All you need to know about the political impact of the burgeoning “Occupy [Your Town’s Name Goes Here]” movement is that it’s starting to make Karl Rove nervous.

Rove’s concern is reflected in a new memo distributed to allies of American Crossroads, the megabucks corporate campaign organization founded by the alpha strategist of Republican conservatism.

In the memo, the group’s director cites new polling data showing widespread support for President Barack Obama’s push for higher taxes on the rich, a presidential proposal that taps into populist anger over the nation’s huge wealth-equality gap, which is fueling economic protests across the country.

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“It may be the result of larger environmental conditions, or he may be moving the needle himself, but Obama’s ‘tax the rich’ mantra is getting traction,” says the document, made public by the liberal Web site Talking Points Memo. “Our poll found that 64 percent favor raising taxes on people with incomes above $200,000.”

As a political matter, the finding is significant as a small piece of hard evidence suggesting that the themes of the protests, which began last month as Occupy Wall Street, are moving into the mainstream. Having spread to at least 900 cities, according to the Washington Post, the protests have focused largely on the vast financial disparity between America’s wealthiest one percent and the other 99 percent of the population, and the ways in which Washington’s economic and tax policies in recent decades have disproportionately benefited the elite.

Until recently, the inequality issue — the top one percent of Americans now account for 25 percent of the nation’s annual income and about 40 percent of its overall wealth — was hardly discussed beyond left-wing political circles and graduate economics seminars, as the GOP/Fox News set simply and successfully dismissed the matter as “class warfare” fomented by extremist enemies of capitalism.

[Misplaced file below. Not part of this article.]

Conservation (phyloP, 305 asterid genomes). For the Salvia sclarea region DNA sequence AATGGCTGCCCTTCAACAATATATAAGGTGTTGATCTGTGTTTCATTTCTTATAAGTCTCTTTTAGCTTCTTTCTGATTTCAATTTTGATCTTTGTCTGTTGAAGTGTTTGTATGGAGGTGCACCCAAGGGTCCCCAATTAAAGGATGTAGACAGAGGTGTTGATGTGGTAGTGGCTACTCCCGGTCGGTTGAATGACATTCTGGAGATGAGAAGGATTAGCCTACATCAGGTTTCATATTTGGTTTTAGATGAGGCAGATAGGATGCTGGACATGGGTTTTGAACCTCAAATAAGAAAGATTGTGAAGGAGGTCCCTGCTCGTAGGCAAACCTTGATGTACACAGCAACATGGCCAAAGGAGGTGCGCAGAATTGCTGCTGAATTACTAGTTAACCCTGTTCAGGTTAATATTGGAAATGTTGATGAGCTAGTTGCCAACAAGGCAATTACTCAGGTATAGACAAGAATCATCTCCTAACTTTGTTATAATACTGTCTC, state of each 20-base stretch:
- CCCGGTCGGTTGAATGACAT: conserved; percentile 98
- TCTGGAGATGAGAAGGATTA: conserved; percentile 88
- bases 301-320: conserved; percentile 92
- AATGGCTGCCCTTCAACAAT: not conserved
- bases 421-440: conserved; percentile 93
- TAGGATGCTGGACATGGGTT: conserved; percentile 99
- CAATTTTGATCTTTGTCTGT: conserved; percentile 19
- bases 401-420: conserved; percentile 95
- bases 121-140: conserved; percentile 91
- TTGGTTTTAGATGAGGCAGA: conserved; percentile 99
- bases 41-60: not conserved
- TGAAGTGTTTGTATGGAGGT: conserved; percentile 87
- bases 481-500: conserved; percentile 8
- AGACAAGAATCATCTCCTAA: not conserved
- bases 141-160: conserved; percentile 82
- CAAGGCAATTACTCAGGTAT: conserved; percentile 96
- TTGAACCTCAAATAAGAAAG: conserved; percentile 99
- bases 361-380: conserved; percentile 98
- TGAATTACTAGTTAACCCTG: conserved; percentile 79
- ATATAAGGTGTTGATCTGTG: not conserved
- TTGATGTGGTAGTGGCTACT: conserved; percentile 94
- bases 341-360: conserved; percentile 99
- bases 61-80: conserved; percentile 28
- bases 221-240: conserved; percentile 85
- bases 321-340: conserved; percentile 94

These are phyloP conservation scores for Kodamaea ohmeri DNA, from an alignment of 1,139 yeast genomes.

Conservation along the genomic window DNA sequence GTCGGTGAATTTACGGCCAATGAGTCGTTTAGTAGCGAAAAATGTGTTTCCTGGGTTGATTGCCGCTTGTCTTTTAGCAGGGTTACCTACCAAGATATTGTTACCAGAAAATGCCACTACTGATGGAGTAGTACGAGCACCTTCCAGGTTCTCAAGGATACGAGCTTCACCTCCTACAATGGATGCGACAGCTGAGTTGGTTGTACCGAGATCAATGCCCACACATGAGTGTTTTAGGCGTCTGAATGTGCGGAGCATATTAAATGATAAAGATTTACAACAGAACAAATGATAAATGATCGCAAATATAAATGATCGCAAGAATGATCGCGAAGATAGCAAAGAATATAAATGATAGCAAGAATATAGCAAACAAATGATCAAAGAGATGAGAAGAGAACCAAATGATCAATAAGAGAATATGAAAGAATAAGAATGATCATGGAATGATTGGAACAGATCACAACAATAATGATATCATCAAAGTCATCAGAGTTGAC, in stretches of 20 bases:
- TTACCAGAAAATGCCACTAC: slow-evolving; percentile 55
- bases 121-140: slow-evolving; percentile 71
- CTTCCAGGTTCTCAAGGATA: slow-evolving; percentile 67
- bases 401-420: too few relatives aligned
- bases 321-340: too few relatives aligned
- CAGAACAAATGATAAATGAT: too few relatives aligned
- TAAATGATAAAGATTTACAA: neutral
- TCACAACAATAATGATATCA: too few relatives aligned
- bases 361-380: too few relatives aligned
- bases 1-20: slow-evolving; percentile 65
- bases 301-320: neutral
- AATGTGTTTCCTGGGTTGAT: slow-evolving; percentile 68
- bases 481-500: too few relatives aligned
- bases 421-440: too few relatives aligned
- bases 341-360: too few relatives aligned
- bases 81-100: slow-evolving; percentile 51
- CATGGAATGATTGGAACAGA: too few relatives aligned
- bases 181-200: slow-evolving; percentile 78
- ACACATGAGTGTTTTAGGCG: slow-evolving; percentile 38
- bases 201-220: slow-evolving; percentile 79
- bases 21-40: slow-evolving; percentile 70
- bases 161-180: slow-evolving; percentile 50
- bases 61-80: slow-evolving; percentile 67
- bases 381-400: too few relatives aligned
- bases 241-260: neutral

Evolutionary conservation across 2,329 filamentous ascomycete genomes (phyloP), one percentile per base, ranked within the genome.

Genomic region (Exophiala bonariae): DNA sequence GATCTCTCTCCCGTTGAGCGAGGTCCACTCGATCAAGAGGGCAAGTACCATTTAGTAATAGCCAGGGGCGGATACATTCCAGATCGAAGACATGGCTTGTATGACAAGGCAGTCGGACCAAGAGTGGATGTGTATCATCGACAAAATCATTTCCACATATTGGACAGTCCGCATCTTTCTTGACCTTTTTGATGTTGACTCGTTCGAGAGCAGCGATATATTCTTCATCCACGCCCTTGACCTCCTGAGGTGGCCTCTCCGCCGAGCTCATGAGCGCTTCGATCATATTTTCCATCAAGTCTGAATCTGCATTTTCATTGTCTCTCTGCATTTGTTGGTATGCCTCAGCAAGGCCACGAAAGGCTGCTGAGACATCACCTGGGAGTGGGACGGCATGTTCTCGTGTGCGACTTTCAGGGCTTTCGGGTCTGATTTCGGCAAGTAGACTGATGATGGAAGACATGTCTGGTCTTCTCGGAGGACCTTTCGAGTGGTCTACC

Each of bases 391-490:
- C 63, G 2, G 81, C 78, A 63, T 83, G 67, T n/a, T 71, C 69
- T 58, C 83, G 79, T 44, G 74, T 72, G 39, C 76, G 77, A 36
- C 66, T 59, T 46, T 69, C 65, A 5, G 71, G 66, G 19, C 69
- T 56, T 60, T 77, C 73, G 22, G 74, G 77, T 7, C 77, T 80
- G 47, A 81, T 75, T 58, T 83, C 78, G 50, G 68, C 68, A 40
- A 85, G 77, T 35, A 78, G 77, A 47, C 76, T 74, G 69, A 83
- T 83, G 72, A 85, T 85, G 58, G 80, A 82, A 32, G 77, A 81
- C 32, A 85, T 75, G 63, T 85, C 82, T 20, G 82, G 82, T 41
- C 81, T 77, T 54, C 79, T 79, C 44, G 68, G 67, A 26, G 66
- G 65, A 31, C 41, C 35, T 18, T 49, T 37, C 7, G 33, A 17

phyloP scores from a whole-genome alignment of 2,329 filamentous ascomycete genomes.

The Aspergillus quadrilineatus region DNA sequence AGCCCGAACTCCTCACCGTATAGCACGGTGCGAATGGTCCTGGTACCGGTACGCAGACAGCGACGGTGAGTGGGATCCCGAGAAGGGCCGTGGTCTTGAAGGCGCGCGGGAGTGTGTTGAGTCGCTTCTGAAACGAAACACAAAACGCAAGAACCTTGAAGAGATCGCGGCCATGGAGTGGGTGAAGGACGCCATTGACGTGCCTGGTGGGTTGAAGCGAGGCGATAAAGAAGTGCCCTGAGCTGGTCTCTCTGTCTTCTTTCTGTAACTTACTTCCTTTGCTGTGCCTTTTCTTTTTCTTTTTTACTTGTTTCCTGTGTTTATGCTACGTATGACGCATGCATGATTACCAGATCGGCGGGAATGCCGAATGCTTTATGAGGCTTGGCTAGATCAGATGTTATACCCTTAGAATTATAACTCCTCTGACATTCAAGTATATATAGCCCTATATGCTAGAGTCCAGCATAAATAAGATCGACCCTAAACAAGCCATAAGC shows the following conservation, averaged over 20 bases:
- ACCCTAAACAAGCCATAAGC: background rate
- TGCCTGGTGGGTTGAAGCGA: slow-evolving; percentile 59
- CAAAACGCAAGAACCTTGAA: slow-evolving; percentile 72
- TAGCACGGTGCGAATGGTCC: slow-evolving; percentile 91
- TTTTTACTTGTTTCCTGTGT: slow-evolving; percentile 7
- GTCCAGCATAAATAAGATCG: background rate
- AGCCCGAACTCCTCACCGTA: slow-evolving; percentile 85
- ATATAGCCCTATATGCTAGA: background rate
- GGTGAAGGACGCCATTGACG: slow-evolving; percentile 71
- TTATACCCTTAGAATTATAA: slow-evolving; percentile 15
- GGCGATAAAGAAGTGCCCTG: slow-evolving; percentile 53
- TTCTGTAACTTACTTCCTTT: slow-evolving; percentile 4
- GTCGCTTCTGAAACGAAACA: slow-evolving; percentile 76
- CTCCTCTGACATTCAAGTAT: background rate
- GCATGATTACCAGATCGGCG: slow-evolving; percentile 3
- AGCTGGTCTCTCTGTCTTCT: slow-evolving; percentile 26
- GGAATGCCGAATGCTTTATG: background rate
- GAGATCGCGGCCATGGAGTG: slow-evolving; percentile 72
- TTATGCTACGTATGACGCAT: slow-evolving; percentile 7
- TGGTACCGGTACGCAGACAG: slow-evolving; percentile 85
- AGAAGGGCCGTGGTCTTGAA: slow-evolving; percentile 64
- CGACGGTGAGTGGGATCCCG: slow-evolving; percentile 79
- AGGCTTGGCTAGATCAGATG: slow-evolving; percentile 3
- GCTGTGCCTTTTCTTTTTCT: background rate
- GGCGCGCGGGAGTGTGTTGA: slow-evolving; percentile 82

Amid the worst U.S. downturn since the 1930s, however, upset is growing as most of the country struggles with chronic unemployment, foreclosures, and record poverty, while the super-rich get richer and Wall Street salaries and bonuses soar.

Analyzing the data behind these conditions, financial analyst Henry Blodget recently highlighted an extraordinary confluence of economic factors that are changing the terms of political debate:

• The current sustained level of high unemployment is the worst since the Great Depression.

• Corporate profits are at an all-time high, both in absolute dollars and as a share of the economy.

• Wages as a percent of the economy are at an all-time low.

“In other words,” Blodget wrote on the influential Business Insider site, “corporate profits are at an all-time high, in part, because corporations are paying less of their revenue to employees than they ever have … the owners of the country’s assets (capital) are winning, everyone else (labor) is losing.”

As a practical matter, the current divide between the extremely wealthy and everyone else is not only greater than at any time since the 1920s but also much larger than in many other developed nations.

“All the growth in recent decades — and more — has gone to those at the top,” the Nobel Prize–winning economist Joseph Stiglitz wrote recently. “In terms of income equality, America lags behind any country in the old, ossified Europe that president George W. Bush used to deride.

“Among our closest counterparts are Russia with its oligarchs and Iran. While many of the old centers of inequality in Latin America, such as Brazil, have been striving in recent years, rather successfully, to improve the plight of the poor and reduce gaps in income, America has allowed inequality to grow.”

Now, “99 Percent” activists are gaining attention — from the media, the political establishment, and voters. Their efforts for now remain an anarchistic collection of unaffiliated protests without a program for action, however, and it is unclear if they will evolve into a true progressive political force.

What is clear is that the economic forces driving the protests have potentially profound political implications. Stiglitz again:

“The top one percent have the best houses, the best educations, the best doctors, and the best lifestyles, but there is one thing that money doesn’t seem to have bought: an understanding that their fate is bound up with how the other 99 percent live. Throughout history, this is something that the top one percent eventually do learn. Too late.”


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